Did you stop and ask yourself what that would do to wage levels and working conditions, having all those desperate poverty-stricken people?
Perhaps you ignorantly think the government could somehow "solve" that, but it seems evident the government has been unable to solve those problems now. It would only get far tougher to solve.

You're not thinking about hospitals, or how emergency care services might get completely overwhelmed.

Or how so many areas in the U.S. and Europe are already overcrowded, with homelessness because there is not enough housing. That would only get MUCH worse.

If more people automatically create more wealth, like you seem to assume, then tell us why so many other countries in the world are so poor. Such as India.

Even from China, there are many migrants trying to illegally sneak into the U.S. now.
#15303848
@late , if you want to get a taste of what economic circumstances are like for many people living in more rural parts of America, see this thread:

Woman left homeless after her motorhome stolen (posted in Minor & Human Interest Stories, 9 Feb 2024)

Do you think adding more migrants to these areas would help the situation?

And I can tell you, the location in that link is definitely not anywhere near the worst places in the U.S.
#15303856
Puffer Fish wrote:
@late , if you want to get a taste of what economic circumstances are like for many people living in more rural parts of America, see this thread:

Woman left homeless after her motorhome stolen (posted in Minor & Human Interest Stories, 9 Feb 2024)

Do you think adding more migrants to these areas would help the situation?

And I can tell you, the location in that link is definitely not anywhere near the worst places in the U.S.



Biden put forth a plan at the beginning of his presidency.

He recently hammered out another plan with Republicans, that gave Republicans most of what they wanted. But Trump said no, and the plan died.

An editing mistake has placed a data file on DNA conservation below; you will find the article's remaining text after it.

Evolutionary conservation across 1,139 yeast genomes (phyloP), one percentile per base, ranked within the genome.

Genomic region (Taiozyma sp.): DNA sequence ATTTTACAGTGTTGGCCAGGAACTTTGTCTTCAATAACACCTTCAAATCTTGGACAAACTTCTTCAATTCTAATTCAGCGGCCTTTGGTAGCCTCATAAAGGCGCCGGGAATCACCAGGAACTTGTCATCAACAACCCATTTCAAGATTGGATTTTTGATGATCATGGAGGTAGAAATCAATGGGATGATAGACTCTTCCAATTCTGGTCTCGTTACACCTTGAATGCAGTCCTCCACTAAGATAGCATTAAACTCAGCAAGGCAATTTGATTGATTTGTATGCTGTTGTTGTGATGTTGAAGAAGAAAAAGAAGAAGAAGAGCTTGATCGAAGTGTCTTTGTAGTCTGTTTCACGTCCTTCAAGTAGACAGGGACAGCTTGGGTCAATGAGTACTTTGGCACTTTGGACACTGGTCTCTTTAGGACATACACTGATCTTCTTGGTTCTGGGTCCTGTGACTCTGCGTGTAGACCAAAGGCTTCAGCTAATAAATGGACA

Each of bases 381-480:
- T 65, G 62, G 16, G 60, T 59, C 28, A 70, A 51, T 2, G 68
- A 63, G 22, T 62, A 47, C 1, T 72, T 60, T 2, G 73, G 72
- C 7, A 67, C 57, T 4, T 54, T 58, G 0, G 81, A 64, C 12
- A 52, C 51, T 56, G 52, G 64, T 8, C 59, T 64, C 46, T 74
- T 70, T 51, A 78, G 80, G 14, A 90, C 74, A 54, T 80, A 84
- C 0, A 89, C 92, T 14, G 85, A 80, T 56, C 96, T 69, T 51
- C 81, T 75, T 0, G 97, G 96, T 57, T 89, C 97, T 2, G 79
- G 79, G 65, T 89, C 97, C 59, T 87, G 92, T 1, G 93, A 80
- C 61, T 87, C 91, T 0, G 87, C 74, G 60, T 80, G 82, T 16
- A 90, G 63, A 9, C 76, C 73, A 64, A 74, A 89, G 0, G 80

I was arguing for immigration reform before Trump, this is a long standing issue. Btw, it was usually Republicans that resisted efforts at reform.

I also know much, much more about economics than you, and that includes rural America.

Rural America is in upheaval. The average age of farmers is in their 60s. The kids usually leave. There is a variety of reasons, but the income of an average farmer is low when compared with the amount of hours worked. There are also few jobs and even fewer careers in rural areas. If that wasn't bad enough, health care facilities, like hospitals, have been closing for a generation. It's not unusual that it takes over an hour to get health care in an emergency.

It's a national problem, and we will eventually be forced to deal with it. But it's not a crisis yet, so it gets ignored.

But not by me.
#15303932
late wrote:Biden ... He recently hammered out another plan with Republicans, that gave Republicans most of what they wanted. But Trump said no, and the plan died.

That's a vast oversimplification. Biden's proposed bill contained a "poison pill", which is the reason so many Republicans are opposed to it.
It would have permanently moved jurisdiction of any border disputes between the state of Texas and the U.S. to D.C., the nation's capital.
Republicans are very skeptical why this provision would be in there if Democrats plan to actually do an adequate job enforcing border security, which would cause the legal disputes to end.

If you want to discuss this subject more, you will need to start a new thread.